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Here’s an AP investigative story that reveals in good detail the Bush Administration’s attitude to the law and the Supreme Court. As the Supreme Court began to take steps that resulted in the collapse of the Guantánamo paradigm carefully constructed by John Yoo and his co-conspirators at the Justice Department, it appears that the CIA whisked away key prisoners so as to avoid compliance with the Supreme Court’s likely orders:
The existence of a CIA prison at Guantanamo was reported in 2004, but it has always been unclear who was there. Unlike the overseas black sites, there was no waterboarding or other harsh interrogation tactics at Strawberry Fields, officials said. It was a holding facility, a place for some of the key figures in the 9/11 attacks to await trial. Not long after they arrived, things began unraveling. In November, over the administration’s objections, the Supreme Court agreed to consider whether Guantanamo Bay detainees could sue in U.S. courts. The administration had worried for several years that this might happen. In 2001, Justice Department lawyers Patrick Philbin and John Yoo wrote a memo saying courts were unlikely to grant detainees such rights. But if it happened, they warned, prisoners could argue that the U.S. had mistreated them and that the military tribunal system was unlawful.
“There was obviously a fear that everything that had been done to them might come out,” said al-Nashiri’s lawyer, Nancy Hollander. Worse for the CIA, if the Supreme Court granted detainees rights, the entire covert program was at risk. Zubaydah and al-Nashiri could tell their lawyers about being waterboarded in Thailand. Al-Nashiri might discuss having a drill and an unloaded gun put to his head at a CIA prison in Poland. “Anything that could expose these detainees to individuals outside the government was a nonstarter,” one U.S. official familiar with the program said, speaking on condition of anonymity to discuss the government’s legal analysis.
In early March 2004, as the legal documents piled up at the Supreme Court, the high court announced that oral arguments would be held in June. After that, a ruling could come at any time, and everyone at the island prison – secretly or not – would be covered. On March 27, just as the sun was setting on Guantanamo, a Gulfstream IV jet left Cuba. The plane landed in Rabat the next morning. By the time the Supreme Court ruled June 28 that detainees should have access to U.S. courts, the CIA had once again scattered Zubaydah, al-Nashiri and the others throughout the black sites.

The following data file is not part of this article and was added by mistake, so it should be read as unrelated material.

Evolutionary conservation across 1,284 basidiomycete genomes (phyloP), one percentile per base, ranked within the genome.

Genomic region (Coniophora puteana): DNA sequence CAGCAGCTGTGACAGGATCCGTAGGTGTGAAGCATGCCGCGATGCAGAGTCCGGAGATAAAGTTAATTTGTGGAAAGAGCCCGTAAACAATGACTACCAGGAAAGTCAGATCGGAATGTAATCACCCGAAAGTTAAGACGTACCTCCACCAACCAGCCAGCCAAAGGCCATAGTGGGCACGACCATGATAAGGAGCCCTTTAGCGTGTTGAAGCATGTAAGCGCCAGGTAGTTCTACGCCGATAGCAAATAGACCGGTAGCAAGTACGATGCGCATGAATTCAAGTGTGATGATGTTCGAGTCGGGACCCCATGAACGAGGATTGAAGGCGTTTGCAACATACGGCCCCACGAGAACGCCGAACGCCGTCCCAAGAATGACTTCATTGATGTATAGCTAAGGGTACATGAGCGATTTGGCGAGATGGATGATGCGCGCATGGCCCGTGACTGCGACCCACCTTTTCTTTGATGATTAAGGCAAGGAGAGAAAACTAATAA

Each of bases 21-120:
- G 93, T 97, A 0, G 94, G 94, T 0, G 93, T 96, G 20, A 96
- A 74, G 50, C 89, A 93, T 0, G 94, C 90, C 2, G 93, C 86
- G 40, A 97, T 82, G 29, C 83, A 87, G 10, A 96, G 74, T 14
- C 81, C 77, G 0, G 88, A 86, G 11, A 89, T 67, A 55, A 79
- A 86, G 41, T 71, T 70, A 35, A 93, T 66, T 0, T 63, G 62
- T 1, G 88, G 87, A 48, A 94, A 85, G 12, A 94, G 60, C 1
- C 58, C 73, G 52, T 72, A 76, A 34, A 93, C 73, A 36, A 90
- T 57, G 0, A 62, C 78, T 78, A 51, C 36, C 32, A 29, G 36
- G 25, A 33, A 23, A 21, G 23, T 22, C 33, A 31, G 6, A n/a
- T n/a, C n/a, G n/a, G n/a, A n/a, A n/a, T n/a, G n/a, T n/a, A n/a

All of this was occurring with the approval of the highest levels of the Bush Administration.
One other point worth flagging: unnamed officials state that “there was no waterboarding or other harsh interrogation tactics” at the CIA’s facility at Gitmo. This is indeed the CIA’s position. But it would be foolish to accept it at face value. The evidence that harsh tactics were used at Gitmo in sessions involving CIA personnel is now overwhelming. There is no documentation yet of waterboarding at Gitmo, but the case book is far from closed on that score, too.
More from Scott Horton:
No Comment — April 12, 2013, 11:11 am
A new report from Seton Hall University exposes government surveillance of attorney-client conversations
Rashid Khalidi on how the United States sustains the failure of the Israel-Palestine peace process
Alex Gibney on his documentary investigating the Roman Catholic Church’s handling of child sex-abuse cases
Years of consideration preceding the inclusion of the word “phat” in Random House’s 1996 Compact Unabridged Dictionary:
Scientists created crash helmets that stink when cracked and fruit flies to whom blue light smells delicious.
In Belize, a construction company bulldozed a 2,300-year-old Mayan temple to make road fill.
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